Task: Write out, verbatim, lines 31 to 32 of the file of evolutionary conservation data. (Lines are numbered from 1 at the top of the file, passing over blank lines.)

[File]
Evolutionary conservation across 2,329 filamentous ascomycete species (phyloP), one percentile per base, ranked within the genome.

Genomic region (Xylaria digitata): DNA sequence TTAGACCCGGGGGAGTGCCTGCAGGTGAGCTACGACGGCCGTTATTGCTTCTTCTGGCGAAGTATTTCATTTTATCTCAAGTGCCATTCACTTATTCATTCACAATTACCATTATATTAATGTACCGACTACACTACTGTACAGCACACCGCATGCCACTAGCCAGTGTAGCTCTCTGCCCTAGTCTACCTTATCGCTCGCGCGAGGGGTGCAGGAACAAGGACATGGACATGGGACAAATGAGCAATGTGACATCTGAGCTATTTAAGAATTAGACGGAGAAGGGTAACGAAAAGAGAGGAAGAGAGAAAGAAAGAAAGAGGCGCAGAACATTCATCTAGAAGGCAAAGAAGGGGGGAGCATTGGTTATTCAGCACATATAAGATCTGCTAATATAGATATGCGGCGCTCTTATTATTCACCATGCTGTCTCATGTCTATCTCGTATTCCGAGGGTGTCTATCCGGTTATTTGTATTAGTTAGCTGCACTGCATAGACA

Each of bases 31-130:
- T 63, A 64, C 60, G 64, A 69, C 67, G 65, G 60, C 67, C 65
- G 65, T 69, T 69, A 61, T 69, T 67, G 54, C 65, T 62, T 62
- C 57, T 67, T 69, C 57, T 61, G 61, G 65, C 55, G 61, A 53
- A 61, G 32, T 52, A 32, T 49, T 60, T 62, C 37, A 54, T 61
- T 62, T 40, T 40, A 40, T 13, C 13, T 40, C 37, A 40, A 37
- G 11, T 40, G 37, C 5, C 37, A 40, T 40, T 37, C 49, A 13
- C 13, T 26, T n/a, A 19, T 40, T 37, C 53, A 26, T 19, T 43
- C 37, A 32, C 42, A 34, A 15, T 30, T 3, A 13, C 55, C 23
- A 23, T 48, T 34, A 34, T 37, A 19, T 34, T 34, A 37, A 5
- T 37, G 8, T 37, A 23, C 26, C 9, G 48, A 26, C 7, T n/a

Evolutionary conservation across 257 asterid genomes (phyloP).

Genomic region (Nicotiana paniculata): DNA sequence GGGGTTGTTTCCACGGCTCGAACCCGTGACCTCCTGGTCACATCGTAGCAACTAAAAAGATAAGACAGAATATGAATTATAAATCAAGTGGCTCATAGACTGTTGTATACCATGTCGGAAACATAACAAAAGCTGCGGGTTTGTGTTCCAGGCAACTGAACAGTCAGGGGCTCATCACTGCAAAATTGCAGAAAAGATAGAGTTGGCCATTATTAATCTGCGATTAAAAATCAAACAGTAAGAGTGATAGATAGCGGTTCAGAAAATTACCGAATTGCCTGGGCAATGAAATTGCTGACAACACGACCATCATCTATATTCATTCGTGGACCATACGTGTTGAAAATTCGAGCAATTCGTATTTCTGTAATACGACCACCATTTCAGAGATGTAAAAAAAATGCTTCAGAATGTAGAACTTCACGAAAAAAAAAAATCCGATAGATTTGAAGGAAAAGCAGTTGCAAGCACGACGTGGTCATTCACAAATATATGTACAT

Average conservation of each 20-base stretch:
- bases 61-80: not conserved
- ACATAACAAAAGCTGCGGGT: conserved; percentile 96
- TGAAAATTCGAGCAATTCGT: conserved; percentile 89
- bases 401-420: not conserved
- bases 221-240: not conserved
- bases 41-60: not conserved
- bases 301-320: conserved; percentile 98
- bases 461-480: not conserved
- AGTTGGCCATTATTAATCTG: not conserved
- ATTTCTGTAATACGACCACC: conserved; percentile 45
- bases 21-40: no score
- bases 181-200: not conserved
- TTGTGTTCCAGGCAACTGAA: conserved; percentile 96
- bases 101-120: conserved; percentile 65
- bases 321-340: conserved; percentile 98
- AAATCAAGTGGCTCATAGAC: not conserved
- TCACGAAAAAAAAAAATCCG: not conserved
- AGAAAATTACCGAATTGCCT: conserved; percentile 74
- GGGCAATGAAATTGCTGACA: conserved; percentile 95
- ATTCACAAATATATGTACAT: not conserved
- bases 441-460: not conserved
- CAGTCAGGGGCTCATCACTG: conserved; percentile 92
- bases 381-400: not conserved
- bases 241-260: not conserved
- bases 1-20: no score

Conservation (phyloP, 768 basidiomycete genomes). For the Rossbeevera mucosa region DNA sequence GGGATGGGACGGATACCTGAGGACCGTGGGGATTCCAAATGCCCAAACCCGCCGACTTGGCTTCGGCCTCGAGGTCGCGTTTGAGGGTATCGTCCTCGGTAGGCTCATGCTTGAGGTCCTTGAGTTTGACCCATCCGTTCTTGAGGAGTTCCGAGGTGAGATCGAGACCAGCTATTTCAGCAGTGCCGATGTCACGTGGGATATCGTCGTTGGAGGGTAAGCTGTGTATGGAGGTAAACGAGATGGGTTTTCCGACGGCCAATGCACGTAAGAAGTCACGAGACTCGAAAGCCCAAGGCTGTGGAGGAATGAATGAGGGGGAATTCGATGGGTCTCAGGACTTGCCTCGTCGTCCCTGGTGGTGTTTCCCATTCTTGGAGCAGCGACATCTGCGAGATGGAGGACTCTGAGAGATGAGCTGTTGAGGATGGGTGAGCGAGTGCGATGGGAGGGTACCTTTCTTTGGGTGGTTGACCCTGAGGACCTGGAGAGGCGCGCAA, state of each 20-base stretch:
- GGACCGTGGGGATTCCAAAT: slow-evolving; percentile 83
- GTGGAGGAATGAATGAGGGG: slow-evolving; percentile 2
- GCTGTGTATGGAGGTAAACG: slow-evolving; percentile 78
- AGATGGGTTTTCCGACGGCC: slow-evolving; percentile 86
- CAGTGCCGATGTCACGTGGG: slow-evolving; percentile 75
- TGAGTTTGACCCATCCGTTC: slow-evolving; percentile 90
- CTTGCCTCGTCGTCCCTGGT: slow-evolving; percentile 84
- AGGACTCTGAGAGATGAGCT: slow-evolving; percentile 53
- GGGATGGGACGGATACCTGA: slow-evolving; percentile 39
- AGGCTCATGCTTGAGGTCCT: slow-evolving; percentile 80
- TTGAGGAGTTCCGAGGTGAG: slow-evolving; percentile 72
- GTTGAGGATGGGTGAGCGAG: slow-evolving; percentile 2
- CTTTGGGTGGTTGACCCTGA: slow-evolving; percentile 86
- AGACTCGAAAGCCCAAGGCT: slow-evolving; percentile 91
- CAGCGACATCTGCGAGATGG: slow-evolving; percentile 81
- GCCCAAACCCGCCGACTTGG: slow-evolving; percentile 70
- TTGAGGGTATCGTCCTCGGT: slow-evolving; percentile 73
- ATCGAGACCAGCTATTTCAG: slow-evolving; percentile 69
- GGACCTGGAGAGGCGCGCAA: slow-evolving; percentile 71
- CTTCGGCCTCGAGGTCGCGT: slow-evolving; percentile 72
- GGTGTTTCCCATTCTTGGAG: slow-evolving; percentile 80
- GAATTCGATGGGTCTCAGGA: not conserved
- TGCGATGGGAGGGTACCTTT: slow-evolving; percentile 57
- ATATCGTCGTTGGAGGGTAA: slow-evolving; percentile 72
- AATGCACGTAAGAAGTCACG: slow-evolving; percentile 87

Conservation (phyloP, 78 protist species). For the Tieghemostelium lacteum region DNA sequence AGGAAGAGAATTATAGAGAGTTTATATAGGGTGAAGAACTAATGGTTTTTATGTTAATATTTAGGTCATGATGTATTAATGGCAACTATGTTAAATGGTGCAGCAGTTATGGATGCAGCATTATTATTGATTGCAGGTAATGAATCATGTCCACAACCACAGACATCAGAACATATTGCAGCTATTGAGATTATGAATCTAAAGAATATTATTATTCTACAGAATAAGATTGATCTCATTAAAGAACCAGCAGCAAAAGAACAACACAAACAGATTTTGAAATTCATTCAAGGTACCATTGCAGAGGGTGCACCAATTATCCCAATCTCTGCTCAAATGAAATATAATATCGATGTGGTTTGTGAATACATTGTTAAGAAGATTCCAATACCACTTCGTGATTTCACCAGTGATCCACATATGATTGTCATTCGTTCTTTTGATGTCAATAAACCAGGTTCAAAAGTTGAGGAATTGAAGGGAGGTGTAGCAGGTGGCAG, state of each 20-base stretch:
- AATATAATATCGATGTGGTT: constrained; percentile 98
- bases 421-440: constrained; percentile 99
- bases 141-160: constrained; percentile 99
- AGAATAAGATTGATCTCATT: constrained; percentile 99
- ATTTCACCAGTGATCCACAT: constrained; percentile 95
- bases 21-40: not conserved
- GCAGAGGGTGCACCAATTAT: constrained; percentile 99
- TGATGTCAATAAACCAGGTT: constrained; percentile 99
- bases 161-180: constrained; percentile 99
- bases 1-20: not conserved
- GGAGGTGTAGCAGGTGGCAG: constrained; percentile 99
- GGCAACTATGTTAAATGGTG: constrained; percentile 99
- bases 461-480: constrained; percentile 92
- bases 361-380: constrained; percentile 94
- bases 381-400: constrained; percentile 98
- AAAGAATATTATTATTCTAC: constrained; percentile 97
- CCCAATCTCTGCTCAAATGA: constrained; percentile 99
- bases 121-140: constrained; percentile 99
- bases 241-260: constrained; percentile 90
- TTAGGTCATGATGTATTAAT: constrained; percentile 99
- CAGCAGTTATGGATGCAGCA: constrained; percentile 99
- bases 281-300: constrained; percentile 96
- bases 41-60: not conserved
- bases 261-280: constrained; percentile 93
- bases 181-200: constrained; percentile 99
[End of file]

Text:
- bases 321-340: conserved; percentile 98
- AAATCAAGTGGCTCATAGAC: not conserved